COMMENTARY

A Snapshot of Construction Waste Management in Singapore

By Candice Lim

I
n Singapore, where natural resources are scarce, technology is used to create usable materials or improve on processes in industries where immense quantities of resources are required, such as in construction. The treatment of incineration bottom ash (IBA) or slag created via gasification has also opened doors to using it as an alternative material in construction, potentially replacing the need for sand. Rising temperatures and more erratic weather patterns from climate change will worsen resource constraints and supply shocks.

Singapore has created Newsand from repurposed municipal solid waste, and it may be used in construction in the country. It is hoped that this material will help to close the waste loop and extend the lifespan of Singapore’s landfill on Semakau Island. Newsand can currently be made from IBA. Trials and tests will be conducted, with small-scale constructions being put in place to experiment with this material. The National Environment Agency said 3,000 tonnes of IBA generated from the waste-to-energy plants in Singapore will be collected and treated for use as a road base or sub-base material in road construction projects. These efforts are a culmination of efforts over the years to turn trash into resources and close the nation’s waste loop.

Singapore has had some success, recycling 60 per cent of its waste since 2012 by focusing on individual waste streams. This has led to a nearly 100 per cent recycling rate for Construction and Demolition (C&D) waste, as well as ferrous and non-ferrous metals.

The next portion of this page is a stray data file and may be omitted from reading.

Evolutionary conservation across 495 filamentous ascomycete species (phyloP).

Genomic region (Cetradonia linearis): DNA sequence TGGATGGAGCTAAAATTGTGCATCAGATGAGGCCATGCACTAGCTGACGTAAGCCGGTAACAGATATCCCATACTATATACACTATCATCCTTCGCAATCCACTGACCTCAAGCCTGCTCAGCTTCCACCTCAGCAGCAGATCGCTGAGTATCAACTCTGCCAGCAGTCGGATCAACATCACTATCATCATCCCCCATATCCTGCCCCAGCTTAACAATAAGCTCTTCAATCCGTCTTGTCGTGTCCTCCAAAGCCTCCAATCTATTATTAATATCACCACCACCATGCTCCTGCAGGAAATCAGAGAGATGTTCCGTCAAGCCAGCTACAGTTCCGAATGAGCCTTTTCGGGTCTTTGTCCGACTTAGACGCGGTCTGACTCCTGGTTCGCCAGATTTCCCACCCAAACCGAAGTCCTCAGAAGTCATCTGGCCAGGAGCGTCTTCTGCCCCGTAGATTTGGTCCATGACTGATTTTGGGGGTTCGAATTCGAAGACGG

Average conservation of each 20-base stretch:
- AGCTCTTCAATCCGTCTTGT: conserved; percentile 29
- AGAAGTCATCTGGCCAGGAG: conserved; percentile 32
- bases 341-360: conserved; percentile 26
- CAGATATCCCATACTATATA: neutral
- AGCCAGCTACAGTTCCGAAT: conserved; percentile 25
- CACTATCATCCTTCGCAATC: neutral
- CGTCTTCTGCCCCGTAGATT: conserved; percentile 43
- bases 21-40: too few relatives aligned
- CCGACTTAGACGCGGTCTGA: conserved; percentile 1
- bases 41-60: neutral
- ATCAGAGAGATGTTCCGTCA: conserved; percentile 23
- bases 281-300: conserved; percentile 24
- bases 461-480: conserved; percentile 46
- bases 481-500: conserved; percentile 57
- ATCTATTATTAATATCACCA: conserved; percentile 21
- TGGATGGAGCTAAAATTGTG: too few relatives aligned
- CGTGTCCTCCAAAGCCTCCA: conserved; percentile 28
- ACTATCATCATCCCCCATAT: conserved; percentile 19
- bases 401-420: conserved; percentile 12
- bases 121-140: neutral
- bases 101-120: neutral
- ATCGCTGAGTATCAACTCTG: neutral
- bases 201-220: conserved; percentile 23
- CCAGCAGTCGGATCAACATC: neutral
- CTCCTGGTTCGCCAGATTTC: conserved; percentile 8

HOW C&D WASTE IS PUT BACK INTO BUILDINGS

The Demolition Protocol was implemented by the Building and Construction Authority (BCA) to help demolition contractors plan their procedures to maximise C&D waste recycling. Under this protocol, reusable and non-reusable parts of a building have to be identified before separately dismantled and removed. Reusable parts (including piping and wiring) are separately binned and sent to a recycling facility. Non-reusable parts (such as ceiling boards and tiles that contaminate the concrete debris) are discarded. Demolition starts only when the building has been stripped to its bare frame. This protocol has led to the development of several new materials, such as recycled concrete aggregate (RCA), which is made up of 70 per cent demolition waste that is reclaimed from waste concrete made with natural aggregates. The C&D waste undergoes a preliminary process where ferrous metal are crushed and removed, followed by removal of foreign materials such as bricks, plastics and asphalt. Thereafter, RCA will be further crushed and screened into various sizes, eventually resulting in a stockpile of RCA for various usage. For instance, Samwoh Corporation’s Eco-Green Building was constructed using concrete with up to 100 per cent recycled construction aggregates.

Sources:

Zero Waste Master Plan by the Ministry of the Environment and Water Resources

https://www.straitstimes.com/singapore/newsand-from-processed-waste-may-be-used-in-construction

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